Waste - Jan 24
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From Toilet to Tap (Audio and transcript)
Ingrid Lobet, Living on Earth
GELLERMAN: Shortages of water in Southern California had officials looking in some unlikely-and perhaps unsavory-places.
[SOUND OF TOILET FLUSHING]
GELLERMAN: The squeamish call it 'toilet to tap.' The correct term is 'indirect potable water reuse.' That's a mouthful. And in a few days 2.3 million people in Orange County California will begin quenching their thirst with it. Living on Earth's Ingrid Lobet reports.
LOBET: It's the basic tenet of public health-keep your water and sewer separate. Yet Orange County water and sewage treatment officials have found the closer they work together, the better.
WILDERMUTH: Because of growing population, we knew that we need to put more water in the groundwater basin. And so 10, 13 years ago, we started looking around.
LOBET: That's Ron Wildermuth of the Orange County Water district. In the mid 1990s, his department saw that it was pumping fresh water out of the ground at an unsustainable rate. At the same time, the county sanitation department was looking at building a second concrete pipe to carry its partially-treated sewage out to the ocean.
WILDERMUTH: So you had one water agency needing water. You had a sanitation district that was going to have to build another pipe to dispose of more water. So they came together and said 'why don't we take that water, purify it, and then you won't have to build the ocean outfall.'
(18 January 2008)
Whole Foods sacks plastic bags
Bruce Horovitz, USA TODAY
There's a familiar question that Whole Foods will stop asking shoppers: Paper or plastic?
Tuesday, Whole Foods (WFMI) will announce plans to stop offering disposable, plastic grocery bags in all 270 stores in the USA, Canada and United Kingdom by Earth Day - April 22. That means roughly 100 million plastic bags will be kept out of the environment between that date and the end of 2008, the company says.
"This is something our customers want us to do," says A.C. Gallo, Whole Foods co-president. "It's central to our core values of caring for communities and the environment."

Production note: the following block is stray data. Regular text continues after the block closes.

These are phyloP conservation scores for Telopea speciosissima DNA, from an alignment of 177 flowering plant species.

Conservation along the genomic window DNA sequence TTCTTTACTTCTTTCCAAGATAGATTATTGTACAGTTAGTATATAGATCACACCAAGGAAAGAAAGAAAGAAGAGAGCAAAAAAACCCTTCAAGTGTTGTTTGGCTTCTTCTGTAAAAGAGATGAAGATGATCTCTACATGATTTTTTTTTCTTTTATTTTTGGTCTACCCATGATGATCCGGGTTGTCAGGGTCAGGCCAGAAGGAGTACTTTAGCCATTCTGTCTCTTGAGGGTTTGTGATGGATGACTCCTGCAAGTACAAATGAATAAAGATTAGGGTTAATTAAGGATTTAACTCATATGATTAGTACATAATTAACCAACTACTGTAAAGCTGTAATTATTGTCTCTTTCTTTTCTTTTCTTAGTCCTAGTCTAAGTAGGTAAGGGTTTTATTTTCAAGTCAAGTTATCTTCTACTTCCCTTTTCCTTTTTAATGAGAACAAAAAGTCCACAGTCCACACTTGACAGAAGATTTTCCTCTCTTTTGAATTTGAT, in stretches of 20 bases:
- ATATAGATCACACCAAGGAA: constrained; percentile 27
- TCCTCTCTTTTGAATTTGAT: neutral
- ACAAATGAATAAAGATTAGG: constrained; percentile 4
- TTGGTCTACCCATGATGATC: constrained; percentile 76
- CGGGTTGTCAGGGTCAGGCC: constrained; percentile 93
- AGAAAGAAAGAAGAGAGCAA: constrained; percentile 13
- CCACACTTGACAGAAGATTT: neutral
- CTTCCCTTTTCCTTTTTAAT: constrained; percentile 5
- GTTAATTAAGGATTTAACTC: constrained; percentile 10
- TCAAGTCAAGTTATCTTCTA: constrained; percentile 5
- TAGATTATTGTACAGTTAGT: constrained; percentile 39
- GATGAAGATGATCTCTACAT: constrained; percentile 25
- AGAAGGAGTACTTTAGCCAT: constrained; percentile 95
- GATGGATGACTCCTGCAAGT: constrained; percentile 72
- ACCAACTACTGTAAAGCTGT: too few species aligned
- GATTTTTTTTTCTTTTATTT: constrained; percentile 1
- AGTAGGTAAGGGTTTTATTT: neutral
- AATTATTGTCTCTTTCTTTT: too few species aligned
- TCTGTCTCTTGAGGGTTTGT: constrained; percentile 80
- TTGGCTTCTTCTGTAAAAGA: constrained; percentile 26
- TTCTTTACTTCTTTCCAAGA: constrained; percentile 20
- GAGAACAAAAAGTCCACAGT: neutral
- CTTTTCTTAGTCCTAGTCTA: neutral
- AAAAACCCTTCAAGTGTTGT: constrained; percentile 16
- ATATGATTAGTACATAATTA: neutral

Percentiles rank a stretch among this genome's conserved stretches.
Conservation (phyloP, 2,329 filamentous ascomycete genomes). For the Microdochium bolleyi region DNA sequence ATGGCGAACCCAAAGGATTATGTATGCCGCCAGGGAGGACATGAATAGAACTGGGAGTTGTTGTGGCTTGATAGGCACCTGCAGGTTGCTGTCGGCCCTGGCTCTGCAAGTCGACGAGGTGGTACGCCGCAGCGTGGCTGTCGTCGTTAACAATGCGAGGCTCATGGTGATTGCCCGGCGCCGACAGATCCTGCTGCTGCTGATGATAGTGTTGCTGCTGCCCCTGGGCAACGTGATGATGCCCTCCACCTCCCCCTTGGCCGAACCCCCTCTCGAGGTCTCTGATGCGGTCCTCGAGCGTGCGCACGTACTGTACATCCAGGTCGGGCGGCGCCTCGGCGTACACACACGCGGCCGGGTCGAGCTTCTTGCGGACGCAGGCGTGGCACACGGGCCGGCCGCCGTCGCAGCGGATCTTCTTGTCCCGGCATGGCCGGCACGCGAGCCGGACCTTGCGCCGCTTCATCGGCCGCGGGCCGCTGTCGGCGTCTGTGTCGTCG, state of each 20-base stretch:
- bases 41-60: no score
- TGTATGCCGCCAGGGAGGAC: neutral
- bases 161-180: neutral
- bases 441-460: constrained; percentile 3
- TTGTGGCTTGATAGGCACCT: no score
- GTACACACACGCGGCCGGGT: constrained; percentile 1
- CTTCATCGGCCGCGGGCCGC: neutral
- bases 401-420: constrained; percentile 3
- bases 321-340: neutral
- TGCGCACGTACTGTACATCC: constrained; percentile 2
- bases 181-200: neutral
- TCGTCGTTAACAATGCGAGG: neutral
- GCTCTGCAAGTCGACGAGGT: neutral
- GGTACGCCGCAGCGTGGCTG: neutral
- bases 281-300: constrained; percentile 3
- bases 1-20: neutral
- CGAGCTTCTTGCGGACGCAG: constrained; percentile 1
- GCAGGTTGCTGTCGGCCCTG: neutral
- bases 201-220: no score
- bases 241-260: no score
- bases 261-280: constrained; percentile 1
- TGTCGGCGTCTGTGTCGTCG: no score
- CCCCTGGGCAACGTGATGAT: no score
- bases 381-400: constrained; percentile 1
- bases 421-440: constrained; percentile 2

In place of the fly-away plastic bags scorned by many environmentalists, Whole Foods will offer several options: free paper bags in four sizes made from 100% recycled paper, reusable bags 80% made from recycled plastic bottles for 99 cents and canvas bags selling for $6.99 to $35. It encourages consumers to bring their own bags by taking 5 cents to 10 cents off the bill for each.
The move comes as cities, states and even countries are trying to eliminate non-biodegradable plastic bags from cityscapes, waterways and landfills. San Francisco banned them. Oakland is considering a ban. New York and New Jersey require retailers to recycle them. China announced a ban this month.
(22 January 2008)
Editorial: Reusable bags offer environment better protection (San Jose Mercury News)
Plastic Bags: Sort of a ban (Seattle Post-Intelligencer)
Ontario Determined To End Ban on Clotheslines by Summer: Energy Minister
Chinta Puxley, Canadian Press (New Brunswick Telegraph-Journal)
TORONTO -- The province is determined to lift the ban on clotheslines in Ontario communities in time for the summer sunshine, ending what many have called a 'draconian' practice that discourages energy conservation, Energy Minister Gerry Phillips said Monday.
... Outdoor clotheslines are currently banned under some municipal bylaws and contracts with home builders. But Phillips said Ontario is looking at allowing clotheslines for anyone who lives in a freehold detached, semi-detached or row house.
... Clothes dryers use about 900 kilowatt hours of electricity a year on average, or about six per cent of residential electricity consumption. By hanging one-quarter of their laundry loads out to dry, Phillips said consumers could save about $30 a year on their electricity bills while helping to reduce greenhouse gases.
(21 January 2008)